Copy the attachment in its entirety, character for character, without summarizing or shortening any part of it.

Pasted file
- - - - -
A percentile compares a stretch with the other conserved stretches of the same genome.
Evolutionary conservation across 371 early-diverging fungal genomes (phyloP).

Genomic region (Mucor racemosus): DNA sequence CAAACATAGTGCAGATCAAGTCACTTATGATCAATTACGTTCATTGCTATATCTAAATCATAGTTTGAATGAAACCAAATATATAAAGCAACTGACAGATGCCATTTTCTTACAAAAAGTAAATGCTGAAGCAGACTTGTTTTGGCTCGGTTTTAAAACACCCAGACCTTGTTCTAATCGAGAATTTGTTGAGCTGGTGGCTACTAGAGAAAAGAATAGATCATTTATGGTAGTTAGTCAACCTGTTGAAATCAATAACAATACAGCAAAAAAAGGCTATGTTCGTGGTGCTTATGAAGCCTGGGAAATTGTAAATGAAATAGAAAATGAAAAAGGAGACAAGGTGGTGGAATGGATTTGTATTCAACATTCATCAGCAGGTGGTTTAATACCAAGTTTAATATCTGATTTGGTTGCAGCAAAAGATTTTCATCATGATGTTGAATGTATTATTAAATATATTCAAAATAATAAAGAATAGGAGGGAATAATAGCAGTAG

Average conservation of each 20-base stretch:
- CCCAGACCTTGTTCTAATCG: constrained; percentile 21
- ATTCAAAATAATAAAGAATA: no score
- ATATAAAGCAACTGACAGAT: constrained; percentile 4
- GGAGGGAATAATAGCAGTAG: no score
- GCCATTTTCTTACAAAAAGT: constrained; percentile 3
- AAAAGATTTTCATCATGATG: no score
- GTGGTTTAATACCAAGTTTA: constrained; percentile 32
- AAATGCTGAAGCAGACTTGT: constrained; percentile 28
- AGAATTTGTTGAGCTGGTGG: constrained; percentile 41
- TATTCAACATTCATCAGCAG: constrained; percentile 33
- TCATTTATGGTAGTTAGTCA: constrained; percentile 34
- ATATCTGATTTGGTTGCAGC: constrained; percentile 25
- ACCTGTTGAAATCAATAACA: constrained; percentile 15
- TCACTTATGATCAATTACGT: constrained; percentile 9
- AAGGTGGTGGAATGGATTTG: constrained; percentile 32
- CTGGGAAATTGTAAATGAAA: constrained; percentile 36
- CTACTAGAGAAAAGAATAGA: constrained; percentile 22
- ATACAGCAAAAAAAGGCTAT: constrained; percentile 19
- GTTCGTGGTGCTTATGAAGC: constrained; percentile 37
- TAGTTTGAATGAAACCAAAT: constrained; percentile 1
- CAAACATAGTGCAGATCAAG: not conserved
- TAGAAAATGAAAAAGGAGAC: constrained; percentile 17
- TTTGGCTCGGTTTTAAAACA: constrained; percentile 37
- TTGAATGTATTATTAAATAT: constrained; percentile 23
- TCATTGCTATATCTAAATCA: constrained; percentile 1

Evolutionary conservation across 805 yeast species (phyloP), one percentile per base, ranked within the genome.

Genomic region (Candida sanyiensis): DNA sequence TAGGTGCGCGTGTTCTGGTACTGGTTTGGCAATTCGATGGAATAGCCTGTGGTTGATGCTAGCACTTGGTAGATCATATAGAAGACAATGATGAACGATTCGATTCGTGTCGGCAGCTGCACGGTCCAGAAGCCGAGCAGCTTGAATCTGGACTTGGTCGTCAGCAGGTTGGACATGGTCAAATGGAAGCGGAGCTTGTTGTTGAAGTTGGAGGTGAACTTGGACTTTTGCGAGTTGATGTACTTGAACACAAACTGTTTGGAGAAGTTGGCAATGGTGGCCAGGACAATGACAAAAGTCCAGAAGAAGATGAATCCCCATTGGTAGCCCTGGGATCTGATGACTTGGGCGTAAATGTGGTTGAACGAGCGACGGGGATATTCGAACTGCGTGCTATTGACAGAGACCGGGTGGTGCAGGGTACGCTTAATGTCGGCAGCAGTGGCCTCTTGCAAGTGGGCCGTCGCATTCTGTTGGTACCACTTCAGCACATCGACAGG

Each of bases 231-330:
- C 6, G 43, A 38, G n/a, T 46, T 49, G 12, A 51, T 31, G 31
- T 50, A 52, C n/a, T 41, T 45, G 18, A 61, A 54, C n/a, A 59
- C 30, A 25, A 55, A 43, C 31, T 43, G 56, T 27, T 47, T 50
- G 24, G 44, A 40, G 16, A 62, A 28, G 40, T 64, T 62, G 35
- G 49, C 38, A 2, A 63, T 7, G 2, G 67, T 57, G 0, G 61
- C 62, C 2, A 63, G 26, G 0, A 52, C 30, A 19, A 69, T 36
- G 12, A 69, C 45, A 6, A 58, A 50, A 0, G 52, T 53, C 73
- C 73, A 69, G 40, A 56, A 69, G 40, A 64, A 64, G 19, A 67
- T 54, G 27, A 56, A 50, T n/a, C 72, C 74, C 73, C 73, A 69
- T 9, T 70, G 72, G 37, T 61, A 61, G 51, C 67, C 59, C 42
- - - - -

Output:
A percentile compares a stretch with the other conserved stretches of the same genome.
Evolutionary conservation across 371 early-diverging fungal genomes (phyloP).

Genomic region (Mucor racemosus): DNA sequence CAAACATAGTGCAGATCAAGTCACTTATGATCAATTACGTTCATTGCTATATCTAAATCATAGTTTGAATGAAACCAAATATATAAAGCAACTGACAGATGCCATTTTCTTACAAAAAGTAAATGCTGAAGCAGACTTGTTTTGGCTCGGTTTTAAAACACCCAGACCTTGTTCTAATCGAGAATTTGTTGAGCTGGTGGCTACTAGAGAAAAGAATAGATCATTTATGGTAGTTAGTCAACCTGTTGAAATCAATAACAATACAGCAAAAAAAGGCTATGTTCGTGGTGCTTATGAAGCCTGGGAAATTGTAAATGAAATAGAAAATGAAAAAGGAGACAAGGTGGTGGAATGGATTTGTATTCAACATTCATCAGCAGGTGGTTTAATACCAAGTTTAATATCTGATTTGGTTGCAGCAAAAGATTTTCATCATGATGTTGAATGTATTATTAAATATATTCAAAATAATAAAGAATAGGAGGGAATAATAGCAGTAG

Average conservation of each 20-base stretch:
- CCCAGACCTTGTTCTAATCG: constrained; percentile 21
- ATTCAAAATAATAAAGAATA: no score
- ATATAAAGCAACTGACAGAT: constrained; percentile 4
- GGAGGGAATAATAGCAGTAG: no score
- GCCATTTTCTTACAAAAAGT: constrained; percentile 3
- AAAAGATTTTCATCATGATG: no score
- GTGGTTTAATACCAAGTTTA: constrained; percentile 32
- AAATGCTGAAGCAGACTTGT: constrained; percentile 28
- AGAATTTGTTGAGCTGGTGG: constrained; percentile 41
- TATTCAACATTCATCAGCAG: constrained; percentile 33
- TCATTTATGGTAGTTAGTCA: constrained; percentile 34
- ATATCTGATTTGGTTGCAGC: constrained; percentile 25
- ACCTGTTGAAATCAATAACA: constrained; percentile 15
- TCACTTATGATCAATTACGT: constrained; percentile 9
- AAGGTGGTGGAATGGATTTG: constrained; percentile 32
- CTGGGAAATTGTAAATGAAA: constrained; percentile 36
- CTACTAGAGAAAAGAATAGA: constrained; percentile 22
- ATACAGCAAAAAAAGGCTAT: constrained; percentile 19
- GTTCGTGGTGCTTATGAAGC: constrained; percentile 37
- TAGTTTGAATGAAACCAAAT: constrained; percentile 1
- CAAACATAGTGCAGATCAAG: not conserved
- TAGAAAATGAAAAAGGAGAC: constrained; percentile 17
- TTTGGCTCGGTTTTAAAACA: constrained; percentile 37
- TTGAATGTATTATTAAATAT: constrained; percentile 23
- TCATTGCTATATCTAAATCA: constrained; percentile 1

Evolutionary conservation across 805 yeast species (phyloP), one percentile per base, ranked within the genome.

Genomic region (Candida sanyiensis): DNA sequence TAGGTGCGCGTGTTCTGGTACTGGTTTGGCAATTCGATGGAATAGCCTGTGGTTGATGCTAGCACTTGGTAGATCATATAGAAGACAATGATGAACGATTCGATTCGTGTCGGCAGCTGCACGGTCCAGAAGCCGAGCAGCTTGAATCTGGACTTGGTCGTCAGCAGGTTGGACATGGTCAAATGGAAGCGGAGCTTGTTGTTGAAGTTGGAGGTGAACTTGGACTTTTGCGAGTTGATGTACTTGAACACAAACTGTTTGGAGAAGTTGGCAATGGTGGCCAGGACAATGACAAAAGTCCAGAAGAAGATGAATCCCCATTGGTAGCCCTGGGATCTGATGACTTGGGCGTAAATGTGGTTGAACGAGCGACGGGGATATTCGAACTGCGTGCTATTGACAGAGACCGGGTGGTGCAGGGTACGCTTAATGTCGGCAGCAGTGGCCTCTTGCAAGTGGGCCGTCGCATTCTGTTGGTACCACTTCAGCACATCGACAGG

Each of bases 231-330:
- C 6, G 43, A 38, G n/a, T 46, T 49, G 12, A 51, T 31, G 31
- T 50, A 52, C n/a, T 41, T 45, G 18, A 61, A 54, C n/a, A 59
- C 30, A 25, A 55, A 43, C 31, T 43, G 56, T 27, T 47, T 50
- G 24, G 44, A 40, G 16, A 62, A 28, G 40, T 64, T 62, G 35
- G 49, C 38, A 2, A 63, T 7, G 2, G 67, T 57, G 0, G 61
- C 62, C 2, A 63, G 26, G 0, A 52, C 30, A 19, A 69, T 36
- G 12, A 69, C 45, A 6, A 58, A 50, A 0, G 52, T 53, C 73
- C 73, A 69, G 40, A 56, A 69, G 40, A 64, A 64, G 19, A 67
- T 54, G 27, A 56, A 50, T n/a, C 72, C 74, C 73, C 73, A 69
- T 9, T 70, G 72, G 37, T 61, A 61, G 51, C 67, C 59, C 42